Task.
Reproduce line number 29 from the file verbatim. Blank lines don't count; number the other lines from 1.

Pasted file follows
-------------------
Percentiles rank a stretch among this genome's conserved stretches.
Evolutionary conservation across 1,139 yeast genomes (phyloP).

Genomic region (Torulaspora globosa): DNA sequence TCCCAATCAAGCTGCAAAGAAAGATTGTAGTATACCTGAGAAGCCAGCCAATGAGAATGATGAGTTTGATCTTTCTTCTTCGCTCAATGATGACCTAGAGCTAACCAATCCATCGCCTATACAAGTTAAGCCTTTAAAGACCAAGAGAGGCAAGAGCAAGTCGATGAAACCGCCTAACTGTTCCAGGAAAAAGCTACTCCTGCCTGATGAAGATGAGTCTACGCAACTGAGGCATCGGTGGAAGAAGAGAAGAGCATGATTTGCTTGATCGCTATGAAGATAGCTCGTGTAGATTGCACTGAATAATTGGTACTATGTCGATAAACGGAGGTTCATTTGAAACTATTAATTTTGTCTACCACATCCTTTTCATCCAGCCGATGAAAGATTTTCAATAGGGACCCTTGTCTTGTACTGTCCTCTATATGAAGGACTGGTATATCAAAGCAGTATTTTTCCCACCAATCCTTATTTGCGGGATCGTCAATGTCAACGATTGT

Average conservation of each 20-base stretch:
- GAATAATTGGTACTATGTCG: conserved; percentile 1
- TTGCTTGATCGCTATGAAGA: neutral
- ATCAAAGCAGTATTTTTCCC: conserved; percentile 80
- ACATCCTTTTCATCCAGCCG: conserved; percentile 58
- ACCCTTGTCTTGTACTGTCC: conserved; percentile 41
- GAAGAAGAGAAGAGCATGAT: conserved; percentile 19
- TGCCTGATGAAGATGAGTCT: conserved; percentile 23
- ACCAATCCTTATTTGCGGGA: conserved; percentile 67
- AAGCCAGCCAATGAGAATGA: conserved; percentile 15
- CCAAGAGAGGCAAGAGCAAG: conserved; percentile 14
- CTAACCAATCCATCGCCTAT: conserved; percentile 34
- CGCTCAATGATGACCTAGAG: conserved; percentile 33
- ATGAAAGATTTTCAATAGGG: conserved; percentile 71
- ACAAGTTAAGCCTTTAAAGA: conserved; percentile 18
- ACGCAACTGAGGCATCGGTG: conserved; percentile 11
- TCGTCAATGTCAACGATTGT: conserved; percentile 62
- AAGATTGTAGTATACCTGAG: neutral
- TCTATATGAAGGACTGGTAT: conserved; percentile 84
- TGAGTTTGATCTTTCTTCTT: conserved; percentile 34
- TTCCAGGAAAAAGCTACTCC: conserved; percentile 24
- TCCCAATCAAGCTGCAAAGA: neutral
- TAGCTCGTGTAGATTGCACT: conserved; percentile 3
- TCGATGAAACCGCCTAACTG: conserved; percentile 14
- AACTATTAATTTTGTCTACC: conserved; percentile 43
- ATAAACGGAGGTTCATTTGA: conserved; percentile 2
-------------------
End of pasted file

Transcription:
- ATAAACGGAGGTTCATTTGA: conserved; percentile 2